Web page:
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Hoffmann, R. A wiki for the life sciences where authorship matters. Nature Genetics (2008)

Time limit and VO2 slow component at intensities corresponding to VO2max in swimmers.

The purpose of this study was to measure, in swimming pool conditions and with high level swimmers, the time to exhaustion at the minimum velocity that elicits maximal oxygen consumption (TLim at vVO(2)max), and the corresponding VO(2) slow component (O(2)SC). The vVO(2)max was determined through an intermittent incremental test (n = 15). Forty-eight hours later, TLim was assessed using an all-out swim at vVO(2)max until exhaustion. VO(2) was measured through direct oximetry and the swimming velocity was controlled using a visual light-pacer. Blood lactate concentrations and heart rate values were also measured. Mean VO(2)max for the incremental test was 5.09 +/- 0.53 l/min and the corresponding vVO(2)max was 1.46 +/- 0.06 m/s. Mean TLim value was 260.20 +/- 60.73 s and it was inversely correlated with the velocity of anaerobic threshold (r = -0.54, p < 0.05). This fact, associated with the inverse relationship between TLim and vVO(2)max (r = -0.47, but only for p < 0.10), suggested that swimmers' lower level aerobic metabolic rate might be associated with a larger capacity to sustain that exercise intensity. O(2)SC reached 274.11 +/- 152.83 l/min and was correlated with TLim (r = 0.54), increased ventilation in TLim test (r = 0.52) and energy cost of the respiratory muscles (r = 0.51), for p < 0.05. These data suggest that O(2)SC was also observed in the swimming pool, in high level swimmers performing at vVO(2)max, and that higher TLim seems to correspond to higher expected O(2)SC amplitude. These findings seem to bring new data with application in middle distance swimming.[1]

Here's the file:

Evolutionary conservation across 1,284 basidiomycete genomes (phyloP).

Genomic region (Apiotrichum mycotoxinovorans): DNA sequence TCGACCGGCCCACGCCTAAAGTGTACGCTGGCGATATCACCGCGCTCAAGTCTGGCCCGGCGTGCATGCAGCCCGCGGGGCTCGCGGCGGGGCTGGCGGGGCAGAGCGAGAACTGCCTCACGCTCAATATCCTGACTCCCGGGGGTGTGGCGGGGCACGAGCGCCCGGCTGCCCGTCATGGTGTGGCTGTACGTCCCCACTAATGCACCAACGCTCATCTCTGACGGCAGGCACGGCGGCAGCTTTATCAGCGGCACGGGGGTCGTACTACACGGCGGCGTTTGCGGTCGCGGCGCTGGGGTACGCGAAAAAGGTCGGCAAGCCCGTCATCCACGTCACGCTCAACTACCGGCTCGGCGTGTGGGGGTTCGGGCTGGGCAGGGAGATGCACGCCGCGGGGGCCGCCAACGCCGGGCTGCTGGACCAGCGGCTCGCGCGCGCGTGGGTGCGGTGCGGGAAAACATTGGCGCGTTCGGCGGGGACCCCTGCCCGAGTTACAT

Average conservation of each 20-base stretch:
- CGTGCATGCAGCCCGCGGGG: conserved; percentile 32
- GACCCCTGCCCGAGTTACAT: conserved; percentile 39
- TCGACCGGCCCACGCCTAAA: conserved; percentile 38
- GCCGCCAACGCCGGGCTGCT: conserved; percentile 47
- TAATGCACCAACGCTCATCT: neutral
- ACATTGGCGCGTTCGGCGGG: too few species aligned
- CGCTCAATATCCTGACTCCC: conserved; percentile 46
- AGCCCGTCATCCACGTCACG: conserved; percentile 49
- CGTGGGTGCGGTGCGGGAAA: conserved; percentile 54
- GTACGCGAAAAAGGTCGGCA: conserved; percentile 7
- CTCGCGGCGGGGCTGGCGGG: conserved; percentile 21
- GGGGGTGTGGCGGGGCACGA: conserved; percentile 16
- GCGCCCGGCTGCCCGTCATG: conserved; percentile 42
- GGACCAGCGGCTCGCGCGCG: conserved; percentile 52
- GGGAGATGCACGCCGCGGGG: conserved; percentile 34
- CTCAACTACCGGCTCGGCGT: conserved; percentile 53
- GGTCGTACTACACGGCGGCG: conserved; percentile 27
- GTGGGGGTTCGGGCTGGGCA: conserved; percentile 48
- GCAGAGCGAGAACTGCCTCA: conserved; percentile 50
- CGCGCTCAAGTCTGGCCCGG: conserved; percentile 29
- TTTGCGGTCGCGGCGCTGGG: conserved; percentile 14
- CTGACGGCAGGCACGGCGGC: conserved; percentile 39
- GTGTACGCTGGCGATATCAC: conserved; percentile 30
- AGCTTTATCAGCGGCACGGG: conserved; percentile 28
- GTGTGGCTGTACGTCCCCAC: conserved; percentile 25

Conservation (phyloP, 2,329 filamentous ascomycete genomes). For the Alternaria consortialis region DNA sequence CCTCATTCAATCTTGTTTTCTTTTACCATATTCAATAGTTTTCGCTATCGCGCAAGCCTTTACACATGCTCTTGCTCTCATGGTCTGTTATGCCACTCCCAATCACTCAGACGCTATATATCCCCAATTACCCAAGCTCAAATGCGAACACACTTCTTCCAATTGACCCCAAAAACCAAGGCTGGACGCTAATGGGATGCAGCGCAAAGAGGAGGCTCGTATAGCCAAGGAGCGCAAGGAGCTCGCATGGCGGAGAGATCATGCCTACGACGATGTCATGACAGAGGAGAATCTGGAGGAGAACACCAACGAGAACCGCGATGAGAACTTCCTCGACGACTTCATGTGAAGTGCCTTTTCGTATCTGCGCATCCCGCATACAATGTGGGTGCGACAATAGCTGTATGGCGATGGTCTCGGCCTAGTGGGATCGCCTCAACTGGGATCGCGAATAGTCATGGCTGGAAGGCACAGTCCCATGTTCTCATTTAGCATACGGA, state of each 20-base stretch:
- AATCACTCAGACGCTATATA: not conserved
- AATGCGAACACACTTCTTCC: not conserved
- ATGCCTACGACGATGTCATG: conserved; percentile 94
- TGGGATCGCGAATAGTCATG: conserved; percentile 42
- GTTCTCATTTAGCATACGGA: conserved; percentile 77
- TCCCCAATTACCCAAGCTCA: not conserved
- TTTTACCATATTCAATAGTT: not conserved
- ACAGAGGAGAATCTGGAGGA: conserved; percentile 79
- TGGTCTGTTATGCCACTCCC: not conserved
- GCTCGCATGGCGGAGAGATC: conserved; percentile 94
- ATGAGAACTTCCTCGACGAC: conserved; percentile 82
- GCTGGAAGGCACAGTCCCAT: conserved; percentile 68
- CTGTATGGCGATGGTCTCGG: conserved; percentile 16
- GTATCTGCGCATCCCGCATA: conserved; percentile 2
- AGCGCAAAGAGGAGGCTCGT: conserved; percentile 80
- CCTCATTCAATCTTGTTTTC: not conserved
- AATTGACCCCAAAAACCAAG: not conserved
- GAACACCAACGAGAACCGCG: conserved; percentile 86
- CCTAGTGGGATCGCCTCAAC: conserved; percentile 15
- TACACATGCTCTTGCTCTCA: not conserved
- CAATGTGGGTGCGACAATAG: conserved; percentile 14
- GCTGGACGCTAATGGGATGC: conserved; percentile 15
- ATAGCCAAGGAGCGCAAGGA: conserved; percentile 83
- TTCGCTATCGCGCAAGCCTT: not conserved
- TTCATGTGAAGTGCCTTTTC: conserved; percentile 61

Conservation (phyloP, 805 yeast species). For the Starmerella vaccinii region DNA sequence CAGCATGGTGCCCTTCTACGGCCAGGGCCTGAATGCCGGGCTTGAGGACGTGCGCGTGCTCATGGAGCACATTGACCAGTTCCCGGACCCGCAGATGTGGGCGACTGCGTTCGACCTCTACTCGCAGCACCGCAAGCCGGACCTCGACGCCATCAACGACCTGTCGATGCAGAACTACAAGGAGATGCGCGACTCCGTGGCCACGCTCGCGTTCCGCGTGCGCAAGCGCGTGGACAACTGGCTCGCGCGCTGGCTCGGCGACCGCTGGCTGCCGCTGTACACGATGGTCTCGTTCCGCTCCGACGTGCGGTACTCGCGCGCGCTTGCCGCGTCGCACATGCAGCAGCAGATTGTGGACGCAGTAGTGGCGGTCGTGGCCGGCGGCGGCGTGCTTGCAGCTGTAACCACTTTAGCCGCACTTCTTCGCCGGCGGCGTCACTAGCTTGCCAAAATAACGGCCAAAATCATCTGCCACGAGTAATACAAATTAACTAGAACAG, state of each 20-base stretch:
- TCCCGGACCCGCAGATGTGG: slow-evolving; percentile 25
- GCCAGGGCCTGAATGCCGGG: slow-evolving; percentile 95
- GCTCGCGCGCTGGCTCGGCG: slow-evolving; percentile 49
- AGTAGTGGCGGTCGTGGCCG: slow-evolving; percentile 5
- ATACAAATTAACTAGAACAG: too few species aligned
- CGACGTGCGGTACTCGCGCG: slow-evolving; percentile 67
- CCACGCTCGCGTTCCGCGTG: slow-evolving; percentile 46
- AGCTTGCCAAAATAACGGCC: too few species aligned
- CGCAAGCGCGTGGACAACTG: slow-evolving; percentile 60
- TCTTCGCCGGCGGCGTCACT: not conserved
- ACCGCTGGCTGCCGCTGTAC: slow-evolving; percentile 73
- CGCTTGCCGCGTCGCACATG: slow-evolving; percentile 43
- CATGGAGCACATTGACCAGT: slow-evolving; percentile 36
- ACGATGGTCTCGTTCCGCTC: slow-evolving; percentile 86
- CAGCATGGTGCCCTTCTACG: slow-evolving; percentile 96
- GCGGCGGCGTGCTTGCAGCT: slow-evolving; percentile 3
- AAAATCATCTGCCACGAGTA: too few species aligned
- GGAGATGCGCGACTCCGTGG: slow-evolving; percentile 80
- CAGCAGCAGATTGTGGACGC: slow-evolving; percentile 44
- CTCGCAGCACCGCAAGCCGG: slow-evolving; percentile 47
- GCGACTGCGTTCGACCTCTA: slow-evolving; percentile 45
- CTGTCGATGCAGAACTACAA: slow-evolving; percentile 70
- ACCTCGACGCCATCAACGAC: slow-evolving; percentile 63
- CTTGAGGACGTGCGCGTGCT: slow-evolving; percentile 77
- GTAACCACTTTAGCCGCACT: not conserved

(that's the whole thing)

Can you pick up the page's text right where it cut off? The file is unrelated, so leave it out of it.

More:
1. Time limit and VO2 slow component at intensities corresponding to VO2max in swimmers. Fernandes, R.J., Cardoso, C.S., Soares, S.M., Ascensão, A., Colaço, P.J., Vilas-Boas, J.P. International journal of sports medicine. (2003) [Pubmed]
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